Greenpeace Gets Big UK SAN

Its UK branch implements a 2-terabyte storage area network in its London data center

March 24, 2004

2 Min Read
Network Computing logo

The U.K. branch of Greenpeace has implemented a 2-terabyte storage area network (SAN) in its main London data center to support its activism. The group is now migrating critical data onto the new system.

Donations are key for Greenpeace, a non-profit group with a quarter of a million U.K. supporters on its IBM Corp. (NYSE: IBM) DB2 database. The database, along with other applications such as Microsoft Exchange Server, is now being migrated over to the SAN, which replaces two aging Novell Inc. (Nasdaq: NOVL) servers.

The ability to handle emails is also a major consideration for Greenpeace U.K. Since 1986, the organization has relied on email to support its campaigns, which are often geographically dispersed. In addition to campaign management, email is increasingly the contact medium of choice for inquiries about Greenpeace U.K.s activities.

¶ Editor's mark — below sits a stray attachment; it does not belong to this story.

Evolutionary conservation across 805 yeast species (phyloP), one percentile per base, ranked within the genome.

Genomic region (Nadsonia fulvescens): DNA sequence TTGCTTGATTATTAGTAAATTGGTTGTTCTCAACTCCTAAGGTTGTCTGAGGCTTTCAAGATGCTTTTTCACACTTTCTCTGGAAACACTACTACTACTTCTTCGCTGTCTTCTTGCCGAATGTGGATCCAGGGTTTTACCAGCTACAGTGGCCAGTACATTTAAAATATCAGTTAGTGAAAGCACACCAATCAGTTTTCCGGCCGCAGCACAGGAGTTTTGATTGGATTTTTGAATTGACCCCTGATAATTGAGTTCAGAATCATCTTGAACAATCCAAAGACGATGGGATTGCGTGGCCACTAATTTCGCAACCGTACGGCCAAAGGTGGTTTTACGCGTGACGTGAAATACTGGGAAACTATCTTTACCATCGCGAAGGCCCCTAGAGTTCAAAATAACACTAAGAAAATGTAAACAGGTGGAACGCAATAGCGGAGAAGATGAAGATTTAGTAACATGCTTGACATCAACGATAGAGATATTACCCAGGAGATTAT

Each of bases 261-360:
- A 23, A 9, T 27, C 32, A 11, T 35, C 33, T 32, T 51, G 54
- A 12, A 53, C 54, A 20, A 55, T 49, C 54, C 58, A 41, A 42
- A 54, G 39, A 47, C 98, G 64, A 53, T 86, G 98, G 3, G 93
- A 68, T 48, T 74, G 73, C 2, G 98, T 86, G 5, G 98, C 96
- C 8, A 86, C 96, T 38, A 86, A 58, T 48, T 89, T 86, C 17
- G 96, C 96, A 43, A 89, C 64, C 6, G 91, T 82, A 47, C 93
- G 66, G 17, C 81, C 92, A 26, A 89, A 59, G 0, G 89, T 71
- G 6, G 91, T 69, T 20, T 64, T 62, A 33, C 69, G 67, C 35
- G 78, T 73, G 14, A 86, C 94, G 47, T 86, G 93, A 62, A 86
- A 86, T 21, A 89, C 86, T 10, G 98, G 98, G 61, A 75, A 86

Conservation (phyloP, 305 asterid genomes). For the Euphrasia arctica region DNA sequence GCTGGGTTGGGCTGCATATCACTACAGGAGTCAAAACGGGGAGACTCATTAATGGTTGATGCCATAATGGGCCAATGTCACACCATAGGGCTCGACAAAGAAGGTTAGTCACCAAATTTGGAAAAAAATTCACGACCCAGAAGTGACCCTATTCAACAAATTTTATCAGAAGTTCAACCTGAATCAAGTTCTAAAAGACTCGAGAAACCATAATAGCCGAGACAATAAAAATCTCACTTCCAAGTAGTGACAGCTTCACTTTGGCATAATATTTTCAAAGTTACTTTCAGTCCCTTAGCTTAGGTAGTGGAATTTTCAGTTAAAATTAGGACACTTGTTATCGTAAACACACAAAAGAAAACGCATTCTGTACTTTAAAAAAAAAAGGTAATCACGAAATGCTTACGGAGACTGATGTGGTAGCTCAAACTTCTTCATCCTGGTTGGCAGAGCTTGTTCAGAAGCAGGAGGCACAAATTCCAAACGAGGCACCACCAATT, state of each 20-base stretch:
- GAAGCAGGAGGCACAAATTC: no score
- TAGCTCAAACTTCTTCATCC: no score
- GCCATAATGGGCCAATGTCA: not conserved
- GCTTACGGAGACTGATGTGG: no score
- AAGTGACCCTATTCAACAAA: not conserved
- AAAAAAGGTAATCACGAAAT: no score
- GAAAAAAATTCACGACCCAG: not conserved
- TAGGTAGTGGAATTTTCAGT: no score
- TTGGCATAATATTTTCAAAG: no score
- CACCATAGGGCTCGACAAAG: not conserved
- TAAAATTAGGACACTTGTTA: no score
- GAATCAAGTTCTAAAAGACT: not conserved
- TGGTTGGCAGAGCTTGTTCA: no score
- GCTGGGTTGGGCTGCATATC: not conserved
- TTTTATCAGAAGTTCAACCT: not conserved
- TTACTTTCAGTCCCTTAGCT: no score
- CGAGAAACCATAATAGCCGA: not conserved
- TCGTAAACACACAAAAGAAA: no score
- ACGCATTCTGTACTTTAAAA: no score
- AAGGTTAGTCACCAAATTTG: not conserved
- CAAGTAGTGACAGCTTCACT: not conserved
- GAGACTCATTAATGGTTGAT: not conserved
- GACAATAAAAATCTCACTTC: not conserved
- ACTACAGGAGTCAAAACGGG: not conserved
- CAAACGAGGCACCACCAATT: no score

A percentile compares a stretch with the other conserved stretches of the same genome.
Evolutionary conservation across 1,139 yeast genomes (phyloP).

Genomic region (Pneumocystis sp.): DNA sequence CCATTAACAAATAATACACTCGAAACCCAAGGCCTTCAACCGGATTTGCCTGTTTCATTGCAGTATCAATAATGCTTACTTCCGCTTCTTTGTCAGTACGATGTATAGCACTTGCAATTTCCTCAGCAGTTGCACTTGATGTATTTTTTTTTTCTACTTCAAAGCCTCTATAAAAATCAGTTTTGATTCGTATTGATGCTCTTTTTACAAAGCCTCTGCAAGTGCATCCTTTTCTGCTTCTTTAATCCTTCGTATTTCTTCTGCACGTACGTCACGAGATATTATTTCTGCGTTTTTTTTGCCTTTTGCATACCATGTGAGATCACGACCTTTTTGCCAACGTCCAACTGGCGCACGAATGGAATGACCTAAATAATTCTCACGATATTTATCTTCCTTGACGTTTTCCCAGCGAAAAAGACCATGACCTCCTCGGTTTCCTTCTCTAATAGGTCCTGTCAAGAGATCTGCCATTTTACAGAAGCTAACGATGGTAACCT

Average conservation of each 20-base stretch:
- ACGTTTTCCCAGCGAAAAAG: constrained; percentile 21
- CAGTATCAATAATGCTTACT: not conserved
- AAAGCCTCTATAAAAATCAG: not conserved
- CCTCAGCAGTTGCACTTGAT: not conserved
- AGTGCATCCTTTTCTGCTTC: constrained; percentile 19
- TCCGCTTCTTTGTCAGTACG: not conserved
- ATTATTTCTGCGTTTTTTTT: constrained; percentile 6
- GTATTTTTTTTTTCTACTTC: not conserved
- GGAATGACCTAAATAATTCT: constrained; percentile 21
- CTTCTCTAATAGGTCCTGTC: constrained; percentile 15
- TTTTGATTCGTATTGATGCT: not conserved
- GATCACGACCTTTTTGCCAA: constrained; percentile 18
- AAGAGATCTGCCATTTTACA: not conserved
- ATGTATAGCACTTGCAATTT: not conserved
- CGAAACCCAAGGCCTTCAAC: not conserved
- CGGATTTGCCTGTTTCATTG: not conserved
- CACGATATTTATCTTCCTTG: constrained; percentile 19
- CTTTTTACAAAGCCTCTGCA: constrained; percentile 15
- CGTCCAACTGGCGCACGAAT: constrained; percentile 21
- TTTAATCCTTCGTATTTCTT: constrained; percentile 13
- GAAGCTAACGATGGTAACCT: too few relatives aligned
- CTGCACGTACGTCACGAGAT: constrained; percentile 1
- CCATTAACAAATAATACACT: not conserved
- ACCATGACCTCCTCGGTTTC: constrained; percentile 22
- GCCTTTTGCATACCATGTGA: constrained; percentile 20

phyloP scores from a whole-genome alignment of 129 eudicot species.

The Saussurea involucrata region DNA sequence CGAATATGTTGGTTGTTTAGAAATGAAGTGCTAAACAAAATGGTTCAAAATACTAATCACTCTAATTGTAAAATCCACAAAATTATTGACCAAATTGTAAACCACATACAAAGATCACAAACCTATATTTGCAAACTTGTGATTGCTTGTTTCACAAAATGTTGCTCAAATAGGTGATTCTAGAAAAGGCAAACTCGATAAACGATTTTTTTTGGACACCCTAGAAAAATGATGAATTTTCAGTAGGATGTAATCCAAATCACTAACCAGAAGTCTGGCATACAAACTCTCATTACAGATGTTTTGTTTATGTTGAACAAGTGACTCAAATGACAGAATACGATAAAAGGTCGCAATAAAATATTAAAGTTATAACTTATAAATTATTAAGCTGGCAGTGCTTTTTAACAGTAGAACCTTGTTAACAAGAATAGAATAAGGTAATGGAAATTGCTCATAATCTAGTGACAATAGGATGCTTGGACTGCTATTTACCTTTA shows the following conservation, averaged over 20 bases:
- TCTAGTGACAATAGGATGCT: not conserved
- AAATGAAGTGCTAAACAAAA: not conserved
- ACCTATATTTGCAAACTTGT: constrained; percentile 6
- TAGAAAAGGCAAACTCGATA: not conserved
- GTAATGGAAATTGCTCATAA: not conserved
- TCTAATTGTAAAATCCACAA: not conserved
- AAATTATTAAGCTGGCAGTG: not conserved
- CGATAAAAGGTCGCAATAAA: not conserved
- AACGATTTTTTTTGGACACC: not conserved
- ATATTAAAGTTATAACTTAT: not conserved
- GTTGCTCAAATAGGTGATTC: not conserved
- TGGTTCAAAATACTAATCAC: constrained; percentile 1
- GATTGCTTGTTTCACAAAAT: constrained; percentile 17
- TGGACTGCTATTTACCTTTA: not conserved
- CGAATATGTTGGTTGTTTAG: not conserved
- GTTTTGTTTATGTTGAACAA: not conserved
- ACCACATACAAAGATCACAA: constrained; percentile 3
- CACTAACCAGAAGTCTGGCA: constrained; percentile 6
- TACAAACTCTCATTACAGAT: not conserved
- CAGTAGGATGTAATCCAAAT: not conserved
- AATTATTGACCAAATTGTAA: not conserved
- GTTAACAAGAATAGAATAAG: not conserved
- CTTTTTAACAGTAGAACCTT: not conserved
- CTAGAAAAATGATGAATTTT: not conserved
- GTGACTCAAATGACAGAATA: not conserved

“The Novell servers, although they are wonderful, have been there a long time -- they are quite old, and there are capacity constraints,” says Steve Thomson, finance and IT director at Greenpeace U.K.

The SAN, which uses a FAStT600 storage array from IBM Corp., sits behind Greenpeace U.K.’s infrastructure of Linux and Microsoft Corp. Windows 2000-based servers. Greenpeace is currently working with Linux specialist Ltd. on the SAN project, with migration from the Novell servers expected to be completed in the next two to three months.A key selling point of the SAN was its flexibility, according to Thomson: “It met our existing needs and will also be flexible enough to meet any future needs over the coming years. The SAN is primarily about the amount of storage flexibility that we can apply to any server."

Not surprisingly, Greenpeace is planning to have the Novell servers refurbished so that they can be used again.

Greenpeace usually works with an organization called Cybercycle to recycle the equipment. “Some of the equipment parts get sent to the third world," says Thomson. "Also it stops it all being dumped into landfill.”

Novell did not respond to a request for comment.

— James Rogers, Site Editor, Next-gen Data Center Forum0

Stay informed! Sign up to get expert advice and insight delivered direct to your inbox

You May Also Like

More Insights